Setting expectations is also known as forecasting. It leads to a thing called “predictability”. Predictability is usually a desirable thing in business.

Good business forecasting is all about breaking down the complex (in this instance, “the business”) into its component pieces (such as “revenue”, and “costs” and things like that) and working the individual forecast for each one. You can then combine these individual forecasts into the overall business forecasts.

It also provides you an excellent insight into which specific components may need to be looked at for potential adjustments should the total forecast not meet what may be considered acceptable levels of expectation by management.

Expectations are funny things. They can cut both ways. Businesses usually want to set expectations that are difficult but achievable with senior management. Senior management usually wants to set the expectation that it requires more from the business than the obviously easily obtainable expectations that they are currently being provided. Senior management will then in turn try to set expectations for the overall business performance with the analysts and market that are believable, and the analysts and market will decided whether or not they will believe them.

This all takes us back to forecasting. Expectations are set with management through the use of forecasts. There are forecasts for revenue. There are forecasts for costs. And then there are the resulting forecasts for margin or earnings. Hopefully there is a relationship between the revenue and the cost forecasts so that margin and earnings can in fact be realized.

As an example of forecasting, in Texas you know that in May it is going to start getting hot. By June it will be hot. It will probably stay hot until September and that by October it might start to not be so hot. This is known as “Climate”. In general you can expect this. You can look at historical averages and trends and see what the various highs, lows and precipitation were for specific days, but you don’t know what they will be this year. That specificity is known as the weather.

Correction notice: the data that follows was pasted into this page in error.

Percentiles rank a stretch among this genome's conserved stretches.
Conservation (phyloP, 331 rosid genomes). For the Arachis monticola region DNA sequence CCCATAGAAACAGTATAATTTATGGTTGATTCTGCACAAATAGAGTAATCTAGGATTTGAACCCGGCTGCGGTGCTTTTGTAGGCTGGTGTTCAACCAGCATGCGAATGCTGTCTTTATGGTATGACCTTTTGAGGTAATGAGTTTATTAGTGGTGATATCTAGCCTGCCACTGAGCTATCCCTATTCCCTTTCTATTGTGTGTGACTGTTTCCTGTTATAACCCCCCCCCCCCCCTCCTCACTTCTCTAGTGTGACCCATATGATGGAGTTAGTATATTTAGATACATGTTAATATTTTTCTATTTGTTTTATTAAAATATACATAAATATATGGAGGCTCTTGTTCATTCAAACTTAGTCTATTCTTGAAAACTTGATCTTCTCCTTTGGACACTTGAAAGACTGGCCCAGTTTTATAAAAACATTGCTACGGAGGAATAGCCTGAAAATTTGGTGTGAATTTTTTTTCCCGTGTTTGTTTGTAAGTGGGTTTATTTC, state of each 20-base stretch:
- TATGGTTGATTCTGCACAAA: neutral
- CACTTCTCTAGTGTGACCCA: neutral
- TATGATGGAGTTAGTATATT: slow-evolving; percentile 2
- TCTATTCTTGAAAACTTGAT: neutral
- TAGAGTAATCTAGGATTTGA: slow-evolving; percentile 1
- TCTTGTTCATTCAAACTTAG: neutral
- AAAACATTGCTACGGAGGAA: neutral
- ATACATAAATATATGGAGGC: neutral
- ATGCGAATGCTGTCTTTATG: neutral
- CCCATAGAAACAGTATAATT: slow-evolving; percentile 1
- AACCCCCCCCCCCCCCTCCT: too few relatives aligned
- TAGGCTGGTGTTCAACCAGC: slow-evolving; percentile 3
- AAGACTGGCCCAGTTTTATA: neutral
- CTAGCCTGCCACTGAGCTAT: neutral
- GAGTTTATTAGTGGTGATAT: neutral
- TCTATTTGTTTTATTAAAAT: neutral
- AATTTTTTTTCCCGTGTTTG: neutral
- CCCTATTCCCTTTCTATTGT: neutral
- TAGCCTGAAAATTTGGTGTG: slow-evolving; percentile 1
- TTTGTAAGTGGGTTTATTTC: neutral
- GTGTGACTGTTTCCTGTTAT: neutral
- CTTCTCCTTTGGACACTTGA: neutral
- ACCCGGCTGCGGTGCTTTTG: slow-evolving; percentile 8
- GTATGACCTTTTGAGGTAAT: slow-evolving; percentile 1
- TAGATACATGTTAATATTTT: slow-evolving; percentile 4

The closer you get to any specific date, the more accurate your forecast can and should be for that dates weather.

The same should apply for businesses. At the beginning of the year there is a general expectation of what the “climate” should be for any specific business. This is based on past performance and the desires for growth (or contraction) in the component markets and businesses. As data comes in and performance evolves the forecast for any specific piece of the business will begin to come more and more into better focus. Unexpected events and unforeseen issues can always occur and cause the accuracy of the forecast to change, but in general, the closer you get to a specific date, or target, the more accurate you should expect the forecast to be.

The key here is that the forecasts should always be based on the factual data. If it has been cold and snowy in the northeast for the last few weeks, and there are still several feet of snow on the ground, then no matter how badly senior management would like to see sunny, spring like temperatures it is probably best to stay with reality. Understanding the business equivalent of “in the summer it’s hot and in the winter its cold”, regardless of the specific day to day variations, is an important aspect of accurate forecasting.

Forecasts are designed to inform people of what they need to know and hear, not what they want to know and hear. They are keys to setting expectations of the business’ performance and targeting areas for attention when expected performance does not meet the business needs. When a forecast is missed it will have a ripple effect throughout the business.
When a weather forecaster misses a forecast there is a possibility that someone may get wet when they thought they would be dry, or they may be cold when they dressed for warmer weather. When a business misses a forecast the financial performance of the entire organization can be brought into doubt. This usually results in actions that must be taken to bring the financial performance back in line with expectations. These actions can usually be distilled down to one of two things: increasing revenue or decreasing costs.

The need for decreasing costs is never a fun forecast for the people in a business.